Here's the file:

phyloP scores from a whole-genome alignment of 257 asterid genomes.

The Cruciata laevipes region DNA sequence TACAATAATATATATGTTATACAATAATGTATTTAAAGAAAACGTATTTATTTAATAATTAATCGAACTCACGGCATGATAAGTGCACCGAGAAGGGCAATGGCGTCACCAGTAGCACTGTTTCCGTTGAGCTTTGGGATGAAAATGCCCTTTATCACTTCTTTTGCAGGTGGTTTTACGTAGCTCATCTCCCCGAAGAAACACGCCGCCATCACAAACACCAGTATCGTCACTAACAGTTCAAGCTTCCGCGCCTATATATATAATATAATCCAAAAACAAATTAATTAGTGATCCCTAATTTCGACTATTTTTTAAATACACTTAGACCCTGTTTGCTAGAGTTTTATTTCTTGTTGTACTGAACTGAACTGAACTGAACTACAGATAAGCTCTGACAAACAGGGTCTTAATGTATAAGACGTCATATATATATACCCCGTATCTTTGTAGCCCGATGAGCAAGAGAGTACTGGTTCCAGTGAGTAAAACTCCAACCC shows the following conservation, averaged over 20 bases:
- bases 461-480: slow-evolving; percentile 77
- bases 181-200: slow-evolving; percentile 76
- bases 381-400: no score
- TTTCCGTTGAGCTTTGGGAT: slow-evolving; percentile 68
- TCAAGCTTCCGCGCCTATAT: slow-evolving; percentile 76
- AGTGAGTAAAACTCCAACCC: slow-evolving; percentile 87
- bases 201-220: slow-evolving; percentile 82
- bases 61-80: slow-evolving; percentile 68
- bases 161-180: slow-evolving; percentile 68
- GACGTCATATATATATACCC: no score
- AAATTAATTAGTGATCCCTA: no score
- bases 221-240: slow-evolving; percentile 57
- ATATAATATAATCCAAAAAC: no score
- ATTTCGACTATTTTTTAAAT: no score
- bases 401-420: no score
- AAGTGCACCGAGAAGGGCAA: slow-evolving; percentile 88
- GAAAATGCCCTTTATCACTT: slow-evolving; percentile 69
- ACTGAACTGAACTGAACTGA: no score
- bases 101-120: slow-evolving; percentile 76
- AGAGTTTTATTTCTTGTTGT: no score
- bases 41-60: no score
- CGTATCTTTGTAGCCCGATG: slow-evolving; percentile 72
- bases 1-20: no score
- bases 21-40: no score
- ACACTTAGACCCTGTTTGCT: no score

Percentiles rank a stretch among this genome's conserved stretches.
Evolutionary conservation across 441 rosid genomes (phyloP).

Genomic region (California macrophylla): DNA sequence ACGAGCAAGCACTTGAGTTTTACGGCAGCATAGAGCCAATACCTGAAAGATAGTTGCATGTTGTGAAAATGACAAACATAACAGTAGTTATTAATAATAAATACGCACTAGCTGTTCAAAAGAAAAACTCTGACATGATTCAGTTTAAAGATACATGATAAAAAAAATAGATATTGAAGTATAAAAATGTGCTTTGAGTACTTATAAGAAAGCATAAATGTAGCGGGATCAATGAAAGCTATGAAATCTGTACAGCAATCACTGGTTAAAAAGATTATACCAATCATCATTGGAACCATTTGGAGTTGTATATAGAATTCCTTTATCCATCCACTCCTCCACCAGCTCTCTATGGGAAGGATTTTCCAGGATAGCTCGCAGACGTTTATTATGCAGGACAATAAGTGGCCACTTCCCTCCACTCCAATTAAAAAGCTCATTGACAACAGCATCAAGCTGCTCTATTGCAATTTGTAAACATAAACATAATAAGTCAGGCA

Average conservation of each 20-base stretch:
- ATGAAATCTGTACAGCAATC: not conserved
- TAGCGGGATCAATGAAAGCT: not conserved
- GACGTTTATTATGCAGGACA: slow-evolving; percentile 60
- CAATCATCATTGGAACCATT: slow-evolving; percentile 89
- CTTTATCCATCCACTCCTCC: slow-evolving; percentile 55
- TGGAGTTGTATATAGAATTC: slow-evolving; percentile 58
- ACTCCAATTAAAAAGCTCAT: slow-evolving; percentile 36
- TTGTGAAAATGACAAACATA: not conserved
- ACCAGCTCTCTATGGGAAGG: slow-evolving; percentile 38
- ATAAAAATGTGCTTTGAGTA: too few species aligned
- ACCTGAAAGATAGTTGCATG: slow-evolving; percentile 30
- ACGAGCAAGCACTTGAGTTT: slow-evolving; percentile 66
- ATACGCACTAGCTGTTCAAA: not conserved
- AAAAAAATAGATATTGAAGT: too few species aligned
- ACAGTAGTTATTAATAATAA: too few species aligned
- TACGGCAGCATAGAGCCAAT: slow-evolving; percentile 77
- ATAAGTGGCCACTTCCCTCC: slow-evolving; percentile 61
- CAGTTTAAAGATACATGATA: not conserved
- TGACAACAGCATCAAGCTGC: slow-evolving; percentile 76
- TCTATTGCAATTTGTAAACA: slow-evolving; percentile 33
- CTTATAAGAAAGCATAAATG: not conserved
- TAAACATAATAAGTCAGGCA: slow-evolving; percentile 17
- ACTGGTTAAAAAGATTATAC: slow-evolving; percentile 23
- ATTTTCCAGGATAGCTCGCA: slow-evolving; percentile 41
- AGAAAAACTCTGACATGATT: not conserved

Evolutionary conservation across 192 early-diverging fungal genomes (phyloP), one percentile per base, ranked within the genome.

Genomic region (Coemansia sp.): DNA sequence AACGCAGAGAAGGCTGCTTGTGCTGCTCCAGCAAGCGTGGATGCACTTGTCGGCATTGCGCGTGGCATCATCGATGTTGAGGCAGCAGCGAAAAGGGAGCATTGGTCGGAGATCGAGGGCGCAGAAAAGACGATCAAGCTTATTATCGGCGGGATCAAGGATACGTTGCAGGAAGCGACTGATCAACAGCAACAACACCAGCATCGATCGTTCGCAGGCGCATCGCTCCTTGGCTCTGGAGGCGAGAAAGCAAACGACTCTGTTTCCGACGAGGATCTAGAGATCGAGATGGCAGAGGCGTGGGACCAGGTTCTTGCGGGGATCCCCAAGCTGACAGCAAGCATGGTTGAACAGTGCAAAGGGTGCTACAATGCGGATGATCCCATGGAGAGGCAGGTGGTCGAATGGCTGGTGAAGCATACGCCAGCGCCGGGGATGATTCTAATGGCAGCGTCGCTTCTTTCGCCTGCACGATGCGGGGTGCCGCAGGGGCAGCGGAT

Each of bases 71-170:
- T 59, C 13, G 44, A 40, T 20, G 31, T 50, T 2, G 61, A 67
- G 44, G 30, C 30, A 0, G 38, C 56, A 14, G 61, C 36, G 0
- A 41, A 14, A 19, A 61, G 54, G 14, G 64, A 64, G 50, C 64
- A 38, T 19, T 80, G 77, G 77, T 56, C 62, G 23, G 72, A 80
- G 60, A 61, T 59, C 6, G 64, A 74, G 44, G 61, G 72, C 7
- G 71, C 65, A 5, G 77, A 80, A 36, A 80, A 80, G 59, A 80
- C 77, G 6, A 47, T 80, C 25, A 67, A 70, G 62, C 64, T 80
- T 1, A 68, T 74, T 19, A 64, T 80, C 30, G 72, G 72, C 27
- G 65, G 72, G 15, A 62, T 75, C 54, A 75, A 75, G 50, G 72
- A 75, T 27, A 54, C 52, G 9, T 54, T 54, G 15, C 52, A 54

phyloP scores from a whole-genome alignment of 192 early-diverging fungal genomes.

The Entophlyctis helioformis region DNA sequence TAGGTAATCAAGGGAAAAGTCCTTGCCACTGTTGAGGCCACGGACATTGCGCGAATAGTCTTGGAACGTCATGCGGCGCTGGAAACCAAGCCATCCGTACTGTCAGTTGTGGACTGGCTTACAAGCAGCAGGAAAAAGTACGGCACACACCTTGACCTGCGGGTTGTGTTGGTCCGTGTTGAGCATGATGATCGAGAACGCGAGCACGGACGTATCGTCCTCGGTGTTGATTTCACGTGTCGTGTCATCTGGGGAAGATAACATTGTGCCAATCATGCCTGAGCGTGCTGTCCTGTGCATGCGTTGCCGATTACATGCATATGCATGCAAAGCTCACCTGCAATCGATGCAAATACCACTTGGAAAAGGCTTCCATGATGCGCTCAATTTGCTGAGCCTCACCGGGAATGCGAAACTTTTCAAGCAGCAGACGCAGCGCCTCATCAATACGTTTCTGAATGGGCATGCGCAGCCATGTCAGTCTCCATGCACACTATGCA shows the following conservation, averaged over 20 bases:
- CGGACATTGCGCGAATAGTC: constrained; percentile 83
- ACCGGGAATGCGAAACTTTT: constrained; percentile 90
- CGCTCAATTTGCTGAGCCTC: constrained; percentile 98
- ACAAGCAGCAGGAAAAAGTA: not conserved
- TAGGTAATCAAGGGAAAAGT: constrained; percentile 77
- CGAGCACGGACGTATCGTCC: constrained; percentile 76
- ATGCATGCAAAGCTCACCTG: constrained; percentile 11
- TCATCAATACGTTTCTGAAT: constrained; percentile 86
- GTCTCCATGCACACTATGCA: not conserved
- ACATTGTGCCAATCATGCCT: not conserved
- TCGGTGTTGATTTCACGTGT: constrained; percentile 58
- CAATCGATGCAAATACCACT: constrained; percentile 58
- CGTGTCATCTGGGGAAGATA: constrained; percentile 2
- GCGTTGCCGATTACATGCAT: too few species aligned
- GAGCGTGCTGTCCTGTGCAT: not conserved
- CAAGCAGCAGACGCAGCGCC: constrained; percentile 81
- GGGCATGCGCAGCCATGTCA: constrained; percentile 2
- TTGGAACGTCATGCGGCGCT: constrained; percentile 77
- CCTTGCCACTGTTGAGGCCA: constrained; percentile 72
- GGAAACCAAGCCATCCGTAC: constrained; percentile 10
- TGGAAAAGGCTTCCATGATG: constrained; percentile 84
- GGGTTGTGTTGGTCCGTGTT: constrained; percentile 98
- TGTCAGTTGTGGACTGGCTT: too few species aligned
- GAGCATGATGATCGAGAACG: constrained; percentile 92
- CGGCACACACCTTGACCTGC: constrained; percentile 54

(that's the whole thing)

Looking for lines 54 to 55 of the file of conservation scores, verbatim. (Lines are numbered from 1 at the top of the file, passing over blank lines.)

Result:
- ACTGGTTAAAAAGATTATAC: slow-evolving; percentile 23
- ATTTTCCAGGATAGCTCGCA: slow-evolving; percentile 41